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Did Jesus Have Siblings? Who Were His Brothers and Sisters?

Jesus had at least 4 named brothers, and presumably two or more unnamed sisters. Learn about the lives of and scriptural references to Jesus's brothers and sisters.

Updated Jan 31, 2024
Did Jesus Have Siblings? Who Were His Brothers and Sisters?

Who constituted the household of Joseph and Mary? Was Jesus the only child in the family tree or did Jesus have siblings? If Jesus was the first-born of Mary, did she and Joseph have more children after Jesus? The gospel writers often mention His brothers and sisters. But can we know for sure if Jesus had siblings and if so, how many and who were they?

This question has been in dispute from very early times, and many elaborate essays have been written upon it. Its impartial discussion has been hindered by dogmatic considerations connected with the perpetual virginity of the Lord's mother, with denominational issues, and with the canonicity of non-Apostolic epistles. Another viewpoint, notably upheld in Catholic tradition, argues that the references are better understood as cousins or close relatives rather than siblings. The interpretation of these passages varies among Christian denominations, with each group offering its unique perspective on the family of Jesus. As a result, the question of Jesus' siblings remains a topic of theological discussion and biblical analysis.

What we do know according to Scripture is that Jesus did have siblings. In the Gospel accounts in the books of Mark and Matthew, Jesus had at least 4 named brothers - James, Joseph, Judas, and Simon and presumably two or more unnamed sisters. Let's take a look at Scriptures where Jesus's brothers and sisters are mentioned so we can see how we come to these conclusions of how many siblings Jesus had and who they were.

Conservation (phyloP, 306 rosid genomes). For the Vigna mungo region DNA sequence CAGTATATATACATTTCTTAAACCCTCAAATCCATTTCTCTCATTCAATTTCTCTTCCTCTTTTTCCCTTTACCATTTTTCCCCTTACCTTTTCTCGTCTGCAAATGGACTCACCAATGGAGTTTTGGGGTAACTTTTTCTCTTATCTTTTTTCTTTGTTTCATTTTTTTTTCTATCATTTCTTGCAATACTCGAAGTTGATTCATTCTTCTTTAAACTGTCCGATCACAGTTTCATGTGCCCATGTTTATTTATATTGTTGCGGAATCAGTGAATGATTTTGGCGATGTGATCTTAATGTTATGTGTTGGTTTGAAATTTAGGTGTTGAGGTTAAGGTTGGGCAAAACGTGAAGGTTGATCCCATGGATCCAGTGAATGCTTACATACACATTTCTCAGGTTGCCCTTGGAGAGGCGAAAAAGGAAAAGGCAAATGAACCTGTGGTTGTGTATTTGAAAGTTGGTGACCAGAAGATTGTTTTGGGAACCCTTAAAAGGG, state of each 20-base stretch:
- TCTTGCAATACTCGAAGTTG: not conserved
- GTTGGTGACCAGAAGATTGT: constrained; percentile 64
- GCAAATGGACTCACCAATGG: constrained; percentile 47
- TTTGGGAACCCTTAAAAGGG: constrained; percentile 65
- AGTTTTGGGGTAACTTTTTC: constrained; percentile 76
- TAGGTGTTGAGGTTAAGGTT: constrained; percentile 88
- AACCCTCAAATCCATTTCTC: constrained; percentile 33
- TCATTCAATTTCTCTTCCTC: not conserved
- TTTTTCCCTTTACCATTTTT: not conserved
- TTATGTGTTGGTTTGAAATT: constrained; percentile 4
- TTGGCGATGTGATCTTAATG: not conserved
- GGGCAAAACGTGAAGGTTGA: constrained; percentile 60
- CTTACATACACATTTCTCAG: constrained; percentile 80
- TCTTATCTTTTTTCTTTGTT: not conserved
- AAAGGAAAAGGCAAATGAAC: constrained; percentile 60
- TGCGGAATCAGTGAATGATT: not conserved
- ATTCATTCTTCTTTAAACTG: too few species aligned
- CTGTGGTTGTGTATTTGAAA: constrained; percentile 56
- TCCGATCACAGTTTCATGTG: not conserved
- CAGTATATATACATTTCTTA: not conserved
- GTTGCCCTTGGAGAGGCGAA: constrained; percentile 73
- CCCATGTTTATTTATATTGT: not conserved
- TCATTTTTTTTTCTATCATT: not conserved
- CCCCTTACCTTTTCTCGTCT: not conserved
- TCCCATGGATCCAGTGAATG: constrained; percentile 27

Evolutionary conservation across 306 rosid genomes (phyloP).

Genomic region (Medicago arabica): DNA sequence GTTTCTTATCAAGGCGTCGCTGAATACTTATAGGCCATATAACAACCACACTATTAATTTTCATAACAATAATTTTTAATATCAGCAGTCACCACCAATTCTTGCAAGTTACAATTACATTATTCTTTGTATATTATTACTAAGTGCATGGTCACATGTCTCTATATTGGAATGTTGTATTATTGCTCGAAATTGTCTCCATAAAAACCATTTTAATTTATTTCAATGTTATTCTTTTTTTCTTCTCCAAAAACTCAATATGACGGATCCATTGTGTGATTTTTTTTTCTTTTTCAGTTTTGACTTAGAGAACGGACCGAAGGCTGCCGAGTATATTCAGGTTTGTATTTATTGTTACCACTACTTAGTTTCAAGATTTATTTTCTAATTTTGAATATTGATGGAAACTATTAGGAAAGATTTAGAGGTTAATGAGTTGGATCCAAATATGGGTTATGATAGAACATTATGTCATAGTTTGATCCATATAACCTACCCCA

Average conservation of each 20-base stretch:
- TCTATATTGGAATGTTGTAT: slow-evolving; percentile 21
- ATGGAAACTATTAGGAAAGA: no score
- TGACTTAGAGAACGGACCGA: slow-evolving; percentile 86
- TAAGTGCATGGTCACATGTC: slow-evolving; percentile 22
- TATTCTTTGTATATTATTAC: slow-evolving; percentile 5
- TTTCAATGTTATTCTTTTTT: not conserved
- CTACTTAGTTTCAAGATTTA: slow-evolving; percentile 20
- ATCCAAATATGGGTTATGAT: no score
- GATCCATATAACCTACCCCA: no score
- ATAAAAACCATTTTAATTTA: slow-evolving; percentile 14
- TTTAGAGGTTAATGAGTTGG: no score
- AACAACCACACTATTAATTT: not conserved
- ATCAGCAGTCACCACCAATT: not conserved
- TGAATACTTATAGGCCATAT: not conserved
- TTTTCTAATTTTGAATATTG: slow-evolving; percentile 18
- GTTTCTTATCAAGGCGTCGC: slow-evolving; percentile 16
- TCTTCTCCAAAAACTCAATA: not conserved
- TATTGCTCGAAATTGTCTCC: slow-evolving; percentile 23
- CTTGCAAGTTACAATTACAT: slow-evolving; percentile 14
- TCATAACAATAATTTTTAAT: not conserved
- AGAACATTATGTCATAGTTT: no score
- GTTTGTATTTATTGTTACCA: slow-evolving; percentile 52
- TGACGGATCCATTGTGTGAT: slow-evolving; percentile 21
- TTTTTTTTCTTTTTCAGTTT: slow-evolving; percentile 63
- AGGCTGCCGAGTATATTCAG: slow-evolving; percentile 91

Yes, the Bible Says Jesus Had Brothers and Sisters

Let us first sum up what we know from the New Testament of the brothers and sisters of the Lord. They are mentioned in Matthew 12:46-50, 13:55-56; Mark 3:31, 6:3; Luke 8:19; John 2:12, 7:3; Acts 1:14; 1 Cor. 9:5; and Paul speaks of a James the Lord's brother (Galatians 1:19).

Of the brothers, there seem to have been four who are named in Matthew 13:55: James, Joseph, Simon, and Judas (see Mark 6:3). Matthew and Mark mention the sisters, but neither the number nor the names are given. From the language of the Nazarenes (Matthew 13:56, "His sisters, are they not all with us?"), there must have been at least two, probably more, and apparently married, and resident at Nazareth.

These brothers and sisters are not mentioned at all until after the Lord began His ministry and are first mentioned as going with His mother and Himself to Capernaum (John 2:12). It is in dispute whether any were believers in His Messianic claims, at least until the very end of His ministry (John 7:3-10). Most say that they were made believers through His resurrection, as they appear in company with the Apostles (Acts 1:14).